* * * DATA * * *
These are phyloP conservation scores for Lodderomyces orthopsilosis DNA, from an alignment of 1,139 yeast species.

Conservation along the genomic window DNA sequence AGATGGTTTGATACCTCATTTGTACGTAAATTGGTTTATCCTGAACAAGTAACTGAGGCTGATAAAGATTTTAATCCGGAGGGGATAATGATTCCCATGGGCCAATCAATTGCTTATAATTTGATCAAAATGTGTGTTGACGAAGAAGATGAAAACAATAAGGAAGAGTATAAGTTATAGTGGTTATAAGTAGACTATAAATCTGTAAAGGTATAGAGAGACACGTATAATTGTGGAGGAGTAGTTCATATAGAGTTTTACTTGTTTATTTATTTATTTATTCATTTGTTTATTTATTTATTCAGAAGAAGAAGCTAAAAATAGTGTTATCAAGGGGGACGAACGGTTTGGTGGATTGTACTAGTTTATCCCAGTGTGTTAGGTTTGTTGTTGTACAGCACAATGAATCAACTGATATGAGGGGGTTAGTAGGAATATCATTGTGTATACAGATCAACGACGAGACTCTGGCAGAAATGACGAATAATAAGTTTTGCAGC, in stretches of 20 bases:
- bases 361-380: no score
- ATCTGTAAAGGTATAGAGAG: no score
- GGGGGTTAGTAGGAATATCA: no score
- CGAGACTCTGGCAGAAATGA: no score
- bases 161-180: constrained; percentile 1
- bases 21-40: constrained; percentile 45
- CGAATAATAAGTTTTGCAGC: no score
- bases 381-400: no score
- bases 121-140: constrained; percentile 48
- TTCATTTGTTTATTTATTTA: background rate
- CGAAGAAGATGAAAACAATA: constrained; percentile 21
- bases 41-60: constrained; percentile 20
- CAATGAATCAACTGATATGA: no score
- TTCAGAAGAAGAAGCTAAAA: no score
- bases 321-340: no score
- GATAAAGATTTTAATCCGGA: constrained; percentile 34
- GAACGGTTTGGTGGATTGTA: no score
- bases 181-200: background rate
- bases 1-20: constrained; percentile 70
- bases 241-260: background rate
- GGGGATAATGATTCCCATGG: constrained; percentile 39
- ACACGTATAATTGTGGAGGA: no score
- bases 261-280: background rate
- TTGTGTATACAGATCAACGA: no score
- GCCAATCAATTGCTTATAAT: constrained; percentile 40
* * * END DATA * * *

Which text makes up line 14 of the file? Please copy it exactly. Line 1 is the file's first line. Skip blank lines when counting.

- bases 41-60: constrained; percentile 20